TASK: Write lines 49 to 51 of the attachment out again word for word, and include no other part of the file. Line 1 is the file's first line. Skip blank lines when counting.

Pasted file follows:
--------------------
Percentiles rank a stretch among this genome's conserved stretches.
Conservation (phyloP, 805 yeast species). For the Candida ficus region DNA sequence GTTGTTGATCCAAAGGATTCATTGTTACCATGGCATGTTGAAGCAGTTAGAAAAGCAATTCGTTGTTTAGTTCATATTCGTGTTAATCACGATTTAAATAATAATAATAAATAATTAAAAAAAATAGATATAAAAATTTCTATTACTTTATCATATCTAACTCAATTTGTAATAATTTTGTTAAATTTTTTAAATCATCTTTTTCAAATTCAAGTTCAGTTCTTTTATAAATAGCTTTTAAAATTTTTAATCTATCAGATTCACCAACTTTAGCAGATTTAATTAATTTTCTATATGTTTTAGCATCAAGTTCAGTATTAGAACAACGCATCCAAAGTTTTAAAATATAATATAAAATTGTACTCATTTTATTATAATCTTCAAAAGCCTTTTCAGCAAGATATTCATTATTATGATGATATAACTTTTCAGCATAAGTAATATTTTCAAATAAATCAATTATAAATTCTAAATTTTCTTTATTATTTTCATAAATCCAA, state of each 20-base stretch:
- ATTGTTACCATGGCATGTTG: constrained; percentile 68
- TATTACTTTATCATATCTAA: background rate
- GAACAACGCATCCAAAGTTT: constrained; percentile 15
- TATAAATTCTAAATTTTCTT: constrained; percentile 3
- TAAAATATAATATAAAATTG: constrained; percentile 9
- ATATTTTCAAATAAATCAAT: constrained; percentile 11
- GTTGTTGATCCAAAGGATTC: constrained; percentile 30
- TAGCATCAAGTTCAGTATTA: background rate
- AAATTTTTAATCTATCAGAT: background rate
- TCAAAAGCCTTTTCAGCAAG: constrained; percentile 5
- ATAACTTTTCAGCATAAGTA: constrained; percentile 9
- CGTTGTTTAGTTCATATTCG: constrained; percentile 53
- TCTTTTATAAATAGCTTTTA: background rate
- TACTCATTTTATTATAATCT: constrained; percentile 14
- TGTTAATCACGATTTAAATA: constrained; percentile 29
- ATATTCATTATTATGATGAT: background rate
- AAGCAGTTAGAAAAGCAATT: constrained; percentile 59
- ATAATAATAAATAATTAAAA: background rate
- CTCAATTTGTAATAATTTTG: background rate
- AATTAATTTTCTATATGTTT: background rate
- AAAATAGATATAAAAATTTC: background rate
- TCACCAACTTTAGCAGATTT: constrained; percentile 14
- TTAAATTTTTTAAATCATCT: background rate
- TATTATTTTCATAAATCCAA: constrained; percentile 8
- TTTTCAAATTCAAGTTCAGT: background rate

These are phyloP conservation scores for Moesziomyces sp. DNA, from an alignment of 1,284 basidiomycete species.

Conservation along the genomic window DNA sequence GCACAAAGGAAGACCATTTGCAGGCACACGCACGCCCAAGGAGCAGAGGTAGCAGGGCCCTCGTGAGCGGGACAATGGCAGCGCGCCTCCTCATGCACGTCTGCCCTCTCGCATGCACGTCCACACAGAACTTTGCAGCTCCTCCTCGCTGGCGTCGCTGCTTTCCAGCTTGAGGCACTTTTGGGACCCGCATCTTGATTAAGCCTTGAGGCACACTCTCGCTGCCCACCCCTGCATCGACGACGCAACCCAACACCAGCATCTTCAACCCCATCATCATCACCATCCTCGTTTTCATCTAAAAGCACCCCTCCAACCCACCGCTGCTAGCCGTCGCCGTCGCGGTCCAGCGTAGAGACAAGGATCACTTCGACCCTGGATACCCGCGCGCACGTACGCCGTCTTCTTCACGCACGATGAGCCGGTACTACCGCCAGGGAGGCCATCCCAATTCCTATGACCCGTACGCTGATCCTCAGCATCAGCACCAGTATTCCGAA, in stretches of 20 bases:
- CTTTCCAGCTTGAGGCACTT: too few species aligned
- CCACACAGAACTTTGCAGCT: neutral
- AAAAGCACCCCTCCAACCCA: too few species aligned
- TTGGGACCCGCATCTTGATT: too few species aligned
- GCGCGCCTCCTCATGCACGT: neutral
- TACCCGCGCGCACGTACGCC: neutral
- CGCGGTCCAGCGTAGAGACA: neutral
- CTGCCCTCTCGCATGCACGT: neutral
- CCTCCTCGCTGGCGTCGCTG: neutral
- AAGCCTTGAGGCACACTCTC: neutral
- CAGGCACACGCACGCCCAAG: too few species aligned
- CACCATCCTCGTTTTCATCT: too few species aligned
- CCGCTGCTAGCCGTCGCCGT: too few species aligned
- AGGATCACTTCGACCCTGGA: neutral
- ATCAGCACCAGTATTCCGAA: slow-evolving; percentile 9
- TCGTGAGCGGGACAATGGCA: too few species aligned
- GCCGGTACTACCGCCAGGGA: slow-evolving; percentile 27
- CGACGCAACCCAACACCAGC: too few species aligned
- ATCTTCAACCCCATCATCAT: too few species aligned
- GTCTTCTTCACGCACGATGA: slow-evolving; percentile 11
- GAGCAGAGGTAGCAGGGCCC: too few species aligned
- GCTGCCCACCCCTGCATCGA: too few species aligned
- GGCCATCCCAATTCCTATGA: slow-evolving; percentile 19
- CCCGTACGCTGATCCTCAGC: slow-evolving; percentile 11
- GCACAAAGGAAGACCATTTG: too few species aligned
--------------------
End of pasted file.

- GTCTTCTTCACGCACGATGA: slow-evolving; percentile 11
- GAGCAGAGGTAGCAGGGCCC: too few species aligned
- GCTGCCCACCCCTGCATCGA: too few species aligned